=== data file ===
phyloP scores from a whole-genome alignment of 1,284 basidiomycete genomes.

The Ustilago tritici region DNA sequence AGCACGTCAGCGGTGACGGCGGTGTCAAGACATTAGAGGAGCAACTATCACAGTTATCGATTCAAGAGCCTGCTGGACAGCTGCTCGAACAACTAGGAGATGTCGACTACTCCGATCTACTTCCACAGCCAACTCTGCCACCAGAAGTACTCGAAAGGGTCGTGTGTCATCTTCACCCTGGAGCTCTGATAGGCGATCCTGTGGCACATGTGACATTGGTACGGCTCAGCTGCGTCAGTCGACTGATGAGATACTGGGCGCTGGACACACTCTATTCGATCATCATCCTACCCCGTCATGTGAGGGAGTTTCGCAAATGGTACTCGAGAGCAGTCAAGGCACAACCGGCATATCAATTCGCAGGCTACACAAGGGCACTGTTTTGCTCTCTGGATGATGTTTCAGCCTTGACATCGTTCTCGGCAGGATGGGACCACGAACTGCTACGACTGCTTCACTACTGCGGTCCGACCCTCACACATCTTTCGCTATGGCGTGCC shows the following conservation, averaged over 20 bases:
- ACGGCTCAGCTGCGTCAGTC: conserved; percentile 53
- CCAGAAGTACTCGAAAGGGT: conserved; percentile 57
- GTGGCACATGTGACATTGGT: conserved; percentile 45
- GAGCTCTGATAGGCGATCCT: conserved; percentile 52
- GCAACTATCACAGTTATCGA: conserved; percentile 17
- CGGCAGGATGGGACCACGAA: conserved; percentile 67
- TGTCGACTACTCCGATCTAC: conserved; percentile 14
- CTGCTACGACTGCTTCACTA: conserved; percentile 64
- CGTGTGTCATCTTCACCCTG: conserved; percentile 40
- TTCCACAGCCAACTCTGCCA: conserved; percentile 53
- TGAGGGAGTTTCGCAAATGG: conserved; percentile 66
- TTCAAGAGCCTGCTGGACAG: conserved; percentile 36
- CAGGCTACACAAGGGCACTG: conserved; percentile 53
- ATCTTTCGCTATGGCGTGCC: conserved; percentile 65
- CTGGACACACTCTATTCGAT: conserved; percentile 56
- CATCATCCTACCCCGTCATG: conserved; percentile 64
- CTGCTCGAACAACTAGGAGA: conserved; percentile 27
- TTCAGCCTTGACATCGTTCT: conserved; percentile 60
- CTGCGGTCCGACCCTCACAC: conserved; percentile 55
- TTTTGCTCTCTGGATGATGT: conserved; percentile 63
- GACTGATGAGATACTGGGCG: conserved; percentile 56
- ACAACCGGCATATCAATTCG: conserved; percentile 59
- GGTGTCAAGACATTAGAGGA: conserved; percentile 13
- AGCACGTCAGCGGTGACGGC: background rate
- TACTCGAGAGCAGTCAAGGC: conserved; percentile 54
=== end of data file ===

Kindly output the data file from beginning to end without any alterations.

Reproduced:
phyloP scores from a whole-genome alignment of 1,284 basidiomycete genomes.

The Ustilago tritici region DNA sequence AGCACGTCAGCGGTGACGGCGGTGTCAAGACATTAGAGGAGCAACTATCACAGTTATCGATTCAAGAGCCTGCTGGACAGCTGCTCGAACAACTAGGAGATGTCGACTACTCCGATCTACTTCCACAGCCAACTCTGCCACCAGAAGTACTCGAAAGGGTCGTGTGTCATCTTCACCCTGGAGCTCTGATAGGCGATCCTGTGGCACATGTGACATTGGTACGGCTCAGCTGCGTCAGTCGACTGATGAGATACTGGGCGCTGGACACACTCTATTCGATCATCATCCTACCCCGTCATGTGAGGGAGTTTCGCAAATGGTACTCGAGAGCAGTCAAGGCACAACCGGCATATCAATTCGCAGGCTACACAAGGGCACTGTTTTGCTCTCTGGATGATGTTTCAGCCTTGACATCGTTCTCGGCAGGATGGGACCACGAACTGCTACGACTGCTTCACTACTGCGGTCCGACCCTCACACATCTTTCGCTATGGCGTGCC shows the following conservation, averaged over 20 bases:
- ACGGCTCAGCTGCGTCAGTC: conserved; percentile 53
- CCAGAAGTACTCGAAAGGGT: conserved; percentile 57
- GTGGCACATGTGACATTGGT: conserved; percentile 45
- GAGCTCTGATAGGCGATCCT: conserved; percentile 52
- GCAACTATCACAGTTATCGA: conserved; percentile 17
- CGGCAGGATGGGACCACGAA: conserved; percentile 67
- TGTCGACTACTCCGATCTAC: conserved; percentile 14
- CTGCTACGACTGCTTCACTA: conserved; percentile 64
- CGTGTGTCATCTTCACCCTG: conserved; percentile 40
- TTCCACAGCCAACTCTGCCA: conserved; percentile 53
- TGAGGGAGTTTCGCAAATGG: conserved; percentile 66
- TTCAAGAGCCTGCTGGACAG: conserved; percentile 36
- CAGGCTACACAAGGGCACTG: conserved; percentile 53
- ATCTTTCGCTATGGCGTGCC: conserved; percentile 65
- CTGGACACACTCTATTCGAT: conserved; percentile 56
- CATCATCCTACCCCGTCATG: conserved; percentile 64
- CTGCTCGAACAACTAGGAGA: conserved; percentile 27
- TTCAGCCTTGACATCGTTCT: conserved; percentile 60
- CTGCGGTCCGACCCTCACAC: conserved; percentile 55
- TTTTGCTCTCTGGATGATGT: conserved; percentile 63
- GACTGATGAGATACTGGGCG: conserved; percentile 56
- ACAACCGGCATATCAATTCG: conserved; percentile 59
- GGTGTCAAGACATTAGAGGA: conserved; percentile 13
- AGCACGTCAGCGGTGACGGC: background rate
- TACTCGAGAGCAGTCAAGGC: conserved; percentile 54